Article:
Needing to expedite our return home, we began the trek north.  We had an appointment in Bend, OR, in a couple of days and other family matters looming.   On the last day of our trip we got in a quick visit to a particular piece of newly purchased property in a community called Crooked River Ranch where we were welcomed home by a stunning sunset.

Check out our future view when someday we again put down roots.

It's not Zion, but it's ours.

Friday, October 28, 2016

Red rocks, arches, and Utah's finest

We spent a few nights in Capital Reef, in a campground in Fruita, named for its many fruit orchards, sandwiched among the gorgeous hills and rock formations.

After three attempts, we hiked to the top of nearby Cassidy Arch, named after a guy called Butch.  First attempt, we missed the trailhead and did a lovely unintended hike in a slot canyon in Capital Wash.

The next day we found the trailhead, but misread a sign and bypassed the arch, nearly heading up and over a mountain we didn't intend to climb.  Then we back-tracked, re-read the sign, and found the arch.  (See the tiny people-specks above the arch?)

There were a couple of groups rappelling off the end of the arch.  (See the girl hanging in the shadows?)  150 feet to the first ledge with several more rappels after that to reach the canyon floor.  One of the groups said they had an extra harness and offered me a quick trip down.  As if.  

Is this cool, or what?!

Next was our beloved Moab.  I won't go into much detail because I already did that in this and this post, from previous trips.  (We come here a lot.)  We hiked out to the famous Delicate Arch, (a hike we haven't done in several years) to capture it at sunset.  Husband's photos are always much better, but since he's off on his motorcycle right now and I'm too impatient to wait, you get to see mine.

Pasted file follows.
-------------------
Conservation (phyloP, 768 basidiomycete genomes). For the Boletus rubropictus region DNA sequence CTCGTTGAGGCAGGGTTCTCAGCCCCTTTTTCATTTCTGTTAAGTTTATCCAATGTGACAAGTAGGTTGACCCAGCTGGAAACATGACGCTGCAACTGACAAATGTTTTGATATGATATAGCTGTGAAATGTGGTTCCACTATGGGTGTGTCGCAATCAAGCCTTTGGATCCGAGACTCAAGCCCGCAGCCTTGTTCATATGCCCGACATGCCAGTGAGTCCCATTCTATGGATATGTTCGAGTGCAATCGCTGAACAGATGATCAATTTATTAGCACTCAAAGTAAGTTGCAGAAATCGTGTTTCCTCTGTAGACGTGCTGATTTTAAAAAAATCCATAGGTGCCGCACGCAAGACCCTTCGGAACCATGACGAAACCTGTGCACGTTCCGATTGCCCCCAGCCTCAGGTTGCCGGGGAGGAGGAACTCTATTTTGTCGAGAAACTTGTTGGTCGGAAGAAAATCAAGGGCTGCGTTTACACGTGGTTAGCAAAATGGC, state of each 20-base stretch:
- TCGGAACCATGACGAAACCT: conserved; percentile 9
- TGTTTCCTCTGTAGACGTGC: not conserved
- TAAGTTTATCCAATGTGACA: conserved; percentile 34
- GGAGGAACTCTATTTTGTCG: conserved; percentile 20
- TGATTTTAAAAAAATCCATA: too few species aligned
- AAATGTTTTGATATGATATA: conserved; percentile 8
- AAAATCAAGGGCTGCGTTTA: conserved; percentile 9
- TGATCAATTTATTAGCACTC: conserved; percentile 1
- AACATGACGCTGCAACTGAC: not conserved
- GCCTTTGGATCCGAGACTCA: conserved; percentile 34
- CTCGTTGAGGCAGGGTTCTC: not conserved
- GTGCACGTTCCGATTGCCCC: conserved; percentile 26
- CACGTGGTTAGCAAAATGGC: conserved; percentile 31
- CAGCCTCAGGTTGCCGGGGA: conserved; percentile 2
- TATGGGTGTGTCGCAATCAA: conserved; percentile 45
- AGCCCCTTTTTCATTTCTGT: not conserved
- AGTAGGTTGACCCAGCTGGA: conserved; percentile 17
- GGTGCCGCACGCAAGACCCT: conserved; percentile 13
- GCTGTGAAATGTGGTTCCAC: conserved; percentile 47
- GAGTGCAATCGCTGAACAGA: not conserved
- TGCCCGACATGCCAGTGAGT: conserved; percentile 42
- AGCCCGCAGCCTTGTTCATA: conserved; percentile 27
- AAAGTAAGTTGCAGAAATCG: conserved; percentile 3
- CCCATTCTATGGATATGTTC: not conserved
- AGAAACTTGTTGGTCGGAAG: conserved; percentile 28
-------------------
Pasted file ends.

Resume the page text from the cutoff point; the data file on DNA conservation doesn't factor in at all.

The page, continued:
This is a popular photo-op, so we weren't alone .....

Caught some great light with the setting sun.

The slope drops off into a deep chasm, and a few of the photographers almost gave me a heart attack as they crawled around on the steep rock to position their tripods.  No doubt there have been casualties over the years.

It's a three mile round trip hike to and from the Delicate Arch and I started back ahead of Husband so as to not be caught in the dark before reaching the car.  Half the population of Japan likes to frequent our National Parks, so I shadowed one of their little groups to make my way back because the trail isn't clearly marked.  (Can't say much for the conversation, since I couldn't understand a word they said.)  Husband was armed with a high-powered flashlight, so I figured he'd be okay, knowing how he tends to linger till the last minute.  And linger he did.

I reached the parking lot just as the last of the daylight disappeared, and waited in the car.  Nearly an hour later it was completely dark.  A few specks of light (flashlights) were still coming off the hill in the distance where the trail was and I watched each one till it produced a hiker who wasn't him.  Yeah, I was worried --- What would I do if he didn't return?  We were miles from civilization.  There was no cell service.  The rangers were gone for the night.  I don't know how to drive a motorhome.  Etc.